Also, after further consideration, most dynamic tiles I was thinking could probably be normal tiles. Vines, for example, in the summer tileset you'd have vine tiles that were set as a ladder tile, and in the other tilesets you'd have a corrospondingly named tile that's just blank and empty. So the tile is still there (no errors when the tileset is switched), but it's just empty. Puddles could be done like this too, most aesthetic changes, you could have corrosponding empty tiles for snow banks, etc. Then there's even fewer dynamic tiles you'd need.

The reason I was thinking you wouldn't want multiple map.dat files is because wouldn't each season then he considered a new map, and therefore would respawn enemies, regrow cut bushes, reset pushed blocks, etc when the season changed?

11
And now we're just hijacking this thread to discuss how you'd hypothetically do this, but Oracle of Seasons is probably my favorite Zelda game, haha.

The rod item I think could easily change the tileset, wouldn't you just do
Local game = item:get_game()
game:set_tileset(game:get_value(current_season )+ 1)
If current_season == 3 then current season = 0
Where you have a game value for the season and your tilesets are named accordingly. Then you'd set a new value for current_season. It'd be easiest if your seasons were just numbered.

Most of the seasonal changes could be dynamic tiles that the map:on_season_changed() function could set enabled/disabled. Ice, leaves, vines, snow, that could all be done with dynamic tiles. Water getting shallow in summer could be the same, but honestly I'd have a special type of "summer shallow" water in the tilesets set to deep water in 3 of them and shallow water for the summer set, so it'd work automatically. Same with bushy trees you can only squeeze past in winter.

There's a few elements like those bouncy flowers that bloom in spring that'd need to be custom entities. But things like those rock mushrooms that are pickable in fall could be destructables, you'd just stack the pickable and the stuck on top of each other and set the pickable disabled 3 seasons and set it enabled in fall, reverse for the non-pickable version.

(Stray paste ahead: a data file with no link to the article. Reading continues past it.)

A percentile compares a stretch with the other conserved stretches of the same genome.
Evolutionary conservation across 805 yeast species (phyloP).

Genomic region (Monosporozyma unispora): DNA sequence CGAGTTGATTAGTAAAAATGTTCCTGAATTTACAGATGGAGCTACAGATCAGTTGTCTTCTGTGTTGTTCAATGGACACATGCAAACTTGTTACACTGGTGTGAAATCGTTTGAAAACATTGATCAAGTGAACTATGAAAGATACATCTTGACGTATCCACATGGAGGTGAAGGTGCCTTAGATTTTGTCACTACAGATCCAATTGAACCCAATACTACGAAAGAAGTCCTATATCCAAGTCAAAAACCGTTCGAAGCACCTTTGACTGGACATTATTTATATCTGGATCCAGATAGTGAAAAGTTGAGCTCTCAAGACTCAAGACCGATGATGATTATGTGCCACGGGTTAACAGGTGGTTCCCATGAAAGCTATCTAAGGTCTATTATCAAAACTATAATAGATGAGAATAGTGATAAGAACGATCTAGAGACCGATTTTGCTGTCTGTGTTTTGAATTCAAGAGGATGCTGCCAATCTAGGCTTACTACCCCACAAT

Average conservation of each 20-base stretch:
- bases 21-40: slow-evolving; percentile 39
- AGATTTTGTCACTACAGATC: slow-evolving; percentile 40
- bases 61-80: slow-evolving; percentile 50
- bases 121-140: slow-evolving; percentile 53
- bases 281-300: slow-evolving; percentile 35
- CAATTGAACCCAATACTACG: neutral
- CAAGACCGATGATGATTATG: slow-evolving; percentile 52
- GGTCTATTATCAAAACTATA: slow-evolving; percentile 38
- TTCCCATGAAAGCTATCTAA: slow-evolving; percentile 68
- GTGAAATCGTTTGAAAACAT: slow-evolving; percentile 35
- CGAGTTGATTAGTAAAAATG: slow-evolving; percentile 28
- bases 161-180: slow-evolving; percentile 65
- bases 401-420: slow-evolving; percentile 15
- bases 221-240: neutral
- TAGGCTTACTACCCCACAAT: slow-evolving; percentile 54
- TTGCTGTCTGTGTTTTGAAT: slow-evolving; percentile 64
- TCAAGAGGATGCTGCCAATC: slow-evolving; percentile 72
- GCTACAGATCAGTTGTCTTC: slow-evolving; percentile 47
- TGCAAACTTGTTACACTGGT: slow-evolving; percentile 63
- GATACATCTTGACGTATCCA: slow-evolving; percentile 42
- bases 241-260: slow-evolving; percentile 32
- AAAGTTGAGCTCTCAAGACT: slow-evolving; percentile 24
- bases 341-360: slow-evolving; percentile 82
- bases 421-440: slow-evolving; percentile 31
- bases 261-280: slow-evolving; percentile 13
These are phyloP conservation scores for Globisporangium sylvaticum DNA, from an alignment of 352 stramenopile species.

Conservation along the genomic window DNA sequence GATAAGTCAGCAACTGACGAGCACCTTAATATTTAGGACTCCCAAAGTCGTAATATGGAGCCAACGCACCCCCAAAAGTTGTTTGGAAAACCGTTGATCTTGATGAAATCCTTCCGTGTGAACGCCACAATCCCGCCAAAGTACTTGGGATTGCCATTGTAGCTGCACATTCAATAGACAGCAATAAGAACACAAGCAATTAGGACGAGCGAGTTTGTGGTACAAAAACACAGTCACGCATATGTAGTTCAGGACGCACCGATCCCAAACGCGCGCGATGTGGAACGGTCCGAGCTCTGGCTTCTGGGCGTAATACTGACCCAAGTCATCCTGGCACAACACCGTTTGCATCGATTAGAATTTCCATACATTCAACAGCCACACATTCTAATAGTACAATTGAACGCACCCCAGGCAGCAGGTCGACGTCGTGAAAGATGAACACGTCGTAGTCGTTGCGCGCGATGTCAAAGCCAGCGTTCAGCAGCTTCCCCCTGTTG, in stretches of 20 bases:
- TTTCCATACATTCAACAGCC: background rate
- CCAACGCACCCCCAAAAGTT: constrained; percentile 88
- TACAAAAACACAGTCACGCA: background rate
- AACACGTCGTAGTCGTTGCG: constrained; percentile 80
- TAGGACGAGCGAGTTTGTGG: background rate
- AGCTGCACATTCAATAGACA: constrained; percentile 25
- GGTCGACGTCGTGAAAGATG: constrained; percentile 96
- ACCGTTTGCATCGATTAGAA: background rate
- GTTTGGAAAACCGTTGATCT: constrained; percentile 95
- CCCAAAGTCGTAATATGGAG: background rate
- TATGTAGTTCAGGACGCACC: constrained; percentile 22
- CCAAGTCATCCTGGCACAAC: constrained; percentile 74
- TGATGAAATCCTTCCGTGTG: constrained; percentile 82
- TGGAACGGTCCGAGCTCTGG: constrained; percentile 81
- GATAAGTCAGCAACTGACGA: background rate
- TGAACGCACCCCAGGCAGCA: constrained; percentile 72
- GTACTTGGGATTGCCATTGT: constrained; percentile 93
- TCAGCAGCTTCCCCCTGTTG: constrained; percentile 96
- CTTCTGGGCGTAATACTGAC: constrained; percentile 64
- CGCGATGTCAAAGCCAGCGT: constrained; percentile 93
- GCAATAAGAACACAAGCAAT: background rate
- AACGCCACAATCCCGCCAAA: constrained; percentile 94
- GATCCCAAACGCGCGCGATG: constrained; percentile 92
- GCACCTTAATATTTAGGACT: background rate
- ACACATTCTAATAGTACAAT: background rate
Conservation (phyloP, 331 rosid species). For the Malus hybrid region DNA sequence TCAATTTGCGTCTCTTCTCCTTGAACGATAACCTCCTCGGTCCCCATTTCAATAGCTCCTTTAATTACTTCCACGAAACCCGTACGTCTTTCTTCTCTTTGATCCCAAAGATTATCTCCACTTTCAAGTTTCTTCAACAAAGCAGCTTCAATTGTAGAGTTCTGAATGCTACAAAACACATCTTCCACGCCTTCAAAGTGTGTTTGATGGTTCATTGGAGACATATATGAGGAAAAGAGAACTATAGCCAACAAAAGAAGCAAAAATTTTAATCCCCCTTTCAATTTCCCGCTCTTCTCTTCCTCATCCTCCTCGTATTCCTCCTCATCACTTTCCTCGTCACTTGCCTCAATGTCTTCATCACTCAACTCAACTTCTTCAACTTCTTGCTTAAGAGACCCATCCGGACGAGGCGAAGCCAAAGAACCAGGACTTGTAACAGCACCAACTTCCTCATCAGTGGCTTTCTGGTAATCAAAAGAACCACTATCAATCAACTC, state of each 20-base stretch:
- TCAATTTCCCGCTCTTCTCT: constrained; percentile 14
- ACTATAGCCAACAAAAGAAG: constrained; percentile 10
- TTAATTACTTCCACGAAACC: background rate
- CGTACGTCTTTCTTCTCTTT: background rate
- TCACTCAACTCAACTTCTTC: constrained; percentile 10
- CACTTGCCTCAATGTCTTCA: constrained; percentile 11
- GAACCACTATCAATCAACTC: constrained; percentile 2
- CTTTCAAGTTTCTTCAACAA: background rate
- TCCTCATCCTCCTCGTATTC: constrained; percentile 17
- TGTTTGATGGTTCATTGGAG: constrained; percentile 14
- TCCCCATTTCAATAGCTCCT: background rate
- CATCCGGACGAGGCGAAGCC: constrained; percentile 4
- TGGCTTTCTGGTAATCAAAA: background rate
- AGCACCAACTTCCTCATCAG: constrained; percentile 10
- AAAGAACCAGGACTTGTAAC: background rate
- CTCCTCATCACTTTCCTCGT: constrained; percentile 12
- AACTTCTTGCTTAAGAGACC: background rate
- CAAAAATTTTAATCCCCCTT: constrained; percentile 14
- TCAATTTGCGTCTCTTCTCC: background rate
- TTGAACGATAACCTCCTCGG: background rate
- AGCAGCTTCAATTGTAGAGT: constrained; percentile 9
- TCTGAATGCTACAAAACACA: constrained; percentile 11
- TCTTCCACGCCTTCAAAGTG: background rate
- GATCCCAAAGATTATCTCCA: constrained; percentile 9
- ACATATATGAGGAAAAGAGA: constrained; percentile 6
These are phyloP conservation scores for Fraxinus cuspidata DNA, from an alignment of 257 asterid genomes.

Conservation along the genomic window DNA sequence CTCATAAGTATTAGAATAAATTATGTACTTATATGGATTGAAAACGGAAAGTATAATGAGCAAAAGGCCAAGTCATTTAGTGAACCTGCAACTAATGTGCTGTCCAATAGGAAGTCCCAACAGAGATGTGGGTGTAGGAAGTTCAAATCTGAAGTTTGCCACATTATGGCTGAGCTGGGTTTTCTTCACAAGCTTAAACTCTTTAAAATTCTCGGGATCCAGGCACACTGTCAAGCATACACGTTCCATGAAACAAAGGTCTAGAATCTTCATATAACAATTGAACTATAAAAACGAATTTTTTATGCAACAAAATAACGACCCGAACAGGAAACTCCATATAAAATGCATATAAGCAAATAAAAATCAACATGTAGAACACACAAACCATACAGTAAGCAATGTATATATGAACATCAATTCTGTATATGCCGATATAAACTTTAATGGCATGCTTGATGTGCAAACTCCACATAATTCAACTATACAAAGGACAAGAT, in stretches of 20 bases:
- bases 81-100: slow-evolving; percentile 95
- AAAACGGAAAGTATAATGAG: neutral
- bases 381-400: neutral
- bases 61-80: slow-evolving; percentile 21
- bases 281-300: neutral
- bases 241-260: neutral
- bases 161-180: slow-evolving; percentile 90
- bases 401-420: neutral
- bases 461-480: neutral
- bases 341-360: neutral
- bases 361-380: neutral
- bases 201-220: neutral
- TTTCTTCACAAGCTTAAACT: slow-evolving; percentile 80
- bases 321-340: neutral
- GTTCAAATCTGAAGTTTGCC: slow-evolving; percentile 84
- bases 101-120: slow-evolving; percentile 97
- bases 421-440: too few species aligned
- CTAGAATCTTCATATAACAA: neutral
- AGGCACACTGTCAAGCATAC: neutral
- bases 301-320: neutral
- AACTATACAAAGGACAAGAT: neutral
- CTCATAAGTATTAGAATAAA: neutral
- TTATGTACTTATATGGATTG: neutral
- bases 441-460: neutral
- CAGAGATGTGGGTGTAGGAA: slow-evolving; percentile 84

Then I'm sure there's plenty of ideas that Capcom didn't even think of. Difficult to traverse mud in spring, or slopes you couldn't climb because of mud, a river that floods in the spring and the nearby forest is in a floodplain, so it'd all be shallow water. Maybe fires might start during the summer, or maybe you'd need to bring autumn rains to put one out. A rainy season, especially if you had a particular area of the world that got spring or autumn rains so it wouldn't be global, but in that area there'd be mudslides, puddles, flooded rivers, fires would be put out, rapids would develop, plants would grow big.

Certain enemies could only appear in certain seasons, or be in different parts of their life cycles. Maybe there's a grub enemy that's easy to fight in spring, but by autumn it's matured into a dangerous beetle. Winter might kill off some enemies or cause them to hibernate. Maybe there's a bear like a Snorlax that won't wake up and get out of your path until spring. Maybe theres a forest full of wolves, but they're just a few here and there, but in winter they're only in their den and there's a bunch right together.